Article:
AB 199 (Chu) – Public Works: Residential Projects – Defines “public works” for prevailing wage law purposes to include private residential projects built on private property that are built pursuant to an agreement with successors to redevelopment agencies.  As introduced, this bill would have applied prevailing wage requirements to almost all private residential construction.  After intense opposition, the bill has been amended to its current form, but this bill should continue to be watched closely.

AB 263 (Rodriguez) – Emergency Medical Services Workers “Bill of Rights” – Requires an employer that provides EMS services to authorize and permit its employees to take rest periods, and to provide meal periods.  Recent amendments provide that an employer may require employees to monitor pagers, radios, or similar equipment during such breaks, and makes special accommodations for air ambulances.  This bill also requires the Emergency Medical Services Authority annually to post specified information regarding violent incidents involving EMS providers in the performance of their duties.

AB 326 (Salas) – Barbering and Cosmetology: Physical and Sexual Abuse Awareness Training: Requires a health and safety course adopted by the board to include physical and sexual abuse awareness.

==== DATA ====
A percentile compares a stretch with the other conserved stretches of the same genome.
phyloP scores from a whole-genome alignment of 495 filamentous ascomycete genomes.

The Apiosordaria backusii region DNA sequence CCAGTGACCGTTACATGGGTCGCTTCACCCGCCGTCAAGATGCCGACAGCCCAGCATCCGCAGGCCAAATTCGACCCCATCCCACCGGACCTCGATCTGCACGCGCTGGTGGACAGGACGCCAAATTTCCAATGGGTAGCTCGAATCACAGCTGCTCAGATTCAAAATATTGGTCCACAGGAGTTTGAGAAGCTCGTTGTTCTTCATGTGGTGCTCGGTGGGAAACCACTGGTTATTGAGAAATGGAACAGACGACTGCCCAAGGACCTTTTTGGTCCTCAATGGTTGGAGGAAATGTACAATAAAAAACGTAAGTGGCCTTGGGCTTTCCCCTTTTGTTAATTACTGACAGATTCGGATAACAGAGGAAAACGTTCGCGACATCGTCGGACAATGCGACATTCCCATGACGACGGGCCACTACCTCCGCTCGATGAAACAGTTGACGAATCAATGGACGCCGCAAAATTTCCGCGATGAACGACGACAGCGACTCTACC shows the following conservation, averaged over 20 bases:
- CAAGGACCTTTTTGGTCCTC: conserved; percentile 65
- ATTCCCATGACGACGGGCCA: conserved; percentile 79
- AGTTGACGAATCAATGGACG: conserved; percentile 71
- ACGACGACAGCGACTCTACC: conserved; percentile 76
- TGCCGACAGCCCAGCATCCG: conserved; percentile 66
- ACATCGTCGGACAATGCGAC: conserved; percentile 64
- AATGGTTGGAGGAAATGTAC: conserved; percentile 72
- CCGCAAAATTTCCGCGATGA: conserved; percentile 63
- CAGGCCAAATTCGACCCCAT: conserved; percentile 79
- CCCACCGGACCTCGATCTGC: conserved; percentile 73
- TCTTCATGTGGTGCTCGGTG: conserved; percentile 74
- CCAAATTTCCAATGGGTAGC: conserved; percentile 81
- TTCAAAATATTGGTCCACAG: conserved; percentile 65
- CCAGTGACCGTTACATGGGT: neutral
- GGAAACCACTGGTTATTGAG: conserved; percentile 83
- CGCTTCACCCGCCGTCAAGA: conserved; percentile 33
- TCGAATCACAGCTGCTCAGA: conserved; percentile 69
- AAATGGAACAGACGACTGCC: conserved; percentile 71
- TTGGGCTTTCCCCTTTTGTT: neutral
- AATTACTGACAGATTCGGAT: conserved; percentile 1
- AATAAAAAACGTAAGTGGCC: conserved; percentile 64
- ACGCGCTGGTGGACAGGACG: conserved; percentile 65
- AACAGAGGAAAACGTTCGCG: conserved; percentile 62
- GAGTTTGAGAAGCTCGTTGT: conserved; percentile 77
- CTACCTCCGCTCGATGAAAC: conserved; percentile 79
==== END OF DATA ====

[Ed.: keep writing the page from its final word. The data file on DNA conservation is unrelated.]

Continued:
AB 402 (Thurmond) – OSHA: Plume – Requires Cal/OSHA to convene an advisory committee to develop a regulation requiring health facilities to evacuate or remove surgical “plume” through the use of a plume scavenging system.  This bill is similar to AB 2272 from last year, which was vetoed by Governor Brown.

AB 568 (Gonzalez Fletcher) – School and Community College: Paid Maternity Leave – Requires school districts and community colleges to provide at least 6 weeks of paid leave for pregnancy, childbirth, and related conditions.

AB 581 (McCarty) – Apprentices – Imposes certain recordkeeping requirements on apprenticeship programs that receive specified grant funds from the California Apprenticeship Council.  If the program is found to be using grant funds for purposes other than training apprentices, the program shall be ineligible to receive future grants and their registration may be rescinded.

AB 708 (Quirk-Silva) – OSHA: Responding Agency Notifications – Revises notice provisions that require specified first responders to notify Cal/OSHA after accidents involving specified injuries or death.